Low Level Radiation Campaign;


British Scientist discovers the cause of cancer in the Hiroshima Black Rain survivors

Massive errors in the basis of legal controls on radiation exposures


In a peer-reviewed paper published by the respectable journal Cancer Investigations ,British Scientist Dr Christopher Busby reveales the results of his investigative research into the Hiroshima A-Bomb Black Rain, torrential rain that fell on Hiroshima after the detonation of the US atomic bomb. The issue of cancer risks in people who lived in the area of the back rain was headlined recently when the Japanese government lost a court case taken by hibakusha groups who believed that their cancers were a result of the A-Bomb, but who lived in the black rain areas too far from the detonation to have received any external radiation dose. One problem for these people is that there has been no scientific explanation. The black rain was believed to be insufficiently radioactive to cause cancer. The report: “The Hiroshima A-Bomb black rain—a resolution of the enigma” provides evidence from an obscure US restricted report from 1976, declassified in 2014, that the 55kg of unfissioned material of the bomb, Enriched Uranium, contained vary large amounts of the Uranium isotope U234 which formed the condensation nuclei for the black rain and contaminated Hiroshima’s water and air for many years. The calculated exposures from the long-lived Uranium particles due to inhalation and ingestion by those living in Hiroshima after the bomb were 10,000 times greater than exposures to the isotope Caesium-137. U-234, which is lighter than U235 (the fissile component) is extracted into the Enriched Uranium during the separation process.  Dr Busby said: “It is astonishing that no one has drawn attention to the presence of large amounts of this dangerous long lived alpha emitter on the test sites. All the calculations that have been made of exposures, from Hiroshima to the Marshall Islands tests, to Christmas Island, will have to be re-assessed.”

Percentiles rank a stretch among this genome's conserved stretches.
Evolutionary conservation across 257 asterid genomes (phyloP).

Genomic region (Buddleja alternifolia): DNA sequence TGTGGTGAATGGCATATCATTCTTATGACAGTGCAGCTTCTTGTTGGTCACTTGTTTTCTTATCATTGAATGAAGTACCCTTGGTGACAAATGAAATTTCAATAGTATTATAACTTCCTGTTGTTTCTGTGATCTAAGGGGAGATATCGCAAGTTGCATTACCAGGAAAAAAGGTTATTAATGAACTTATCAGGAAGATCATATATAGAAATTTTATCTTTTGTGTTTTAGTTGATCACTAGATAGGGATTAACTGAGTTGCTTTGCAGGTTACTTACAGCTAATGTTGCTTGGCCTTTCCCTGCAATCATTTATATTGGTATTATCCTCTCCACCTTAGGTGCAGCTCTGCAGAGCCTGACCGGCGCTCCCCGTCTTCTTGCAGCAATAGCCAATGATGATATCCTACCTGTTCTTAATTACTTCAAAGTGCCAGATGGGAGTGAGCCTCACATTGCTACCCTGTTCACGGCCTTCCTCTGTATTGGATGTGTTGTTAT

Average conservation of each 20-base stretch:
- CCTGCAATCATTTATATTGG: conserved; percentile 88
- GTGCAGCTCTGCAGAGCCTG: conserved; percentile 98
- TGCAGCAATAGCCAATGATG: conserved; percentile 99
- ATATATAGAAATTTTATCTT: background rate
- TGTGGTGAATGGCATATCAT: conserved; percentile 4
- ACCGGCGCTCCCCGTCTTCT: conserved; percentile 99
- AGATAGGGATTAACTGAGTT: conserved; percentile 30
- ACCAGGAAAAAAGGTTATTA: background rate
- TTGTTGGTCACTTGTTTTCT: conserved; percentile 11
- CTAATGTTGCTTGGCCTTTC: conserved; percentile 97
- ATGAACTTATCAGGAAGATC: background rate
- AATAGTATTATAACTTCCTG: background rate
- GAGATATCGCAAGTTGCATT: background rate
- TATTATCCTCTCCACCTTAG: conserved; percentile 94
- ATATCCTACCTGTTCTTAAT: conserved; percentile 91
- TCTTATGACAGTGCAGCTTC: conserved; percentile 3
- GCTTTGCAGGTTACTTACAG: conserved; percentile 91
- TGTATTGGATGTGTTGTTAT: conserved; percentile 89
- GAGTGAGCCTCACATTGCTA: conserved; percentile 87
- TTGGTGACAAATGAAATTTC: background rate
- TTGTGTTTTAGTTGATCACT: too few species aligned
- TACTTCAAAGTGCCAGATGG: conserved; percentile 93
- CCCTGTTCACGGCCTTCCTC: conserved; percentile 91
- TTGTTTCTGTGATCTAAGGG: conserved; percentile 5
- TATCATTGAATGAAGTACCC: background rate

He added: “Of course, this also means that the Life Span Study basis of the current radiation risk models is worthless. The true risks from internal exposures to Uranium, as in Depleted Uranium weapons, are more than a hundred times or more than current legal limits are based on. The implications of this discovery are clearly massive and far-reaching for all things involving nuclear.”

Dr Busby (aged 76) is an international expert on radiation and health and served on two British Government committees. He represented Nuclear Test Veterans in the Royal Courts of Justice in 2016. He relocated to Latvia in 2020 after Brexit where he continues to carry out research on internal radiation and health.

The paper can be found at: https://www.tandfonline.com/doi/abs/10.1080/07357907.2021.1977818?src=&journalCode=icnv20


Dr Busby’s CV can be found at: www.greenaudit.org



Richard Bramhall; lowradcampaign@gmail.com  +44 7887 942043

Christopher Busby christo@greenaudit.org +371 29419511; +447989428833


The Hiroshima A-Bomb black rain and the Lifespan Study; a resolution of the enigma

Christopher Busby

Environmental Research SIA, Palejas, Kurmene, Latvia LV-5115



ORCID: http://orcid.org/0000-0003-0121-2243


The Japanese Lifespan Study (LSS) of the A-Bomb survivors is the principal basis of the current legal radiological framework. Evidence provided for the first time here shows that internal exposure to radiologically significant quantities of Uranium-234 contained in sub-micron particle rainout from the un-fissioned weapon warhead, the Black Rain, is a missing exposure in the LSS analysis. It is argued that this is responsible for a background excess cancer risk in all the LSS dose groups.  This, together with epidemiological evidence based on unexposed controls falsifies the LSS cancer vs. dose regression coefficients for internal exposure.


The radiological cancer risk models currently employed by governments as the basis of legal limits of exposure are based on the concept of absorbed dose and its employment as a covariate in the analysis of the cancer (and genetic damage) yield of the 1945 A-Bomb external prompt gamma and neutron exposures at Hiroshima and Nagasaki: the Lifespan Study (LSS).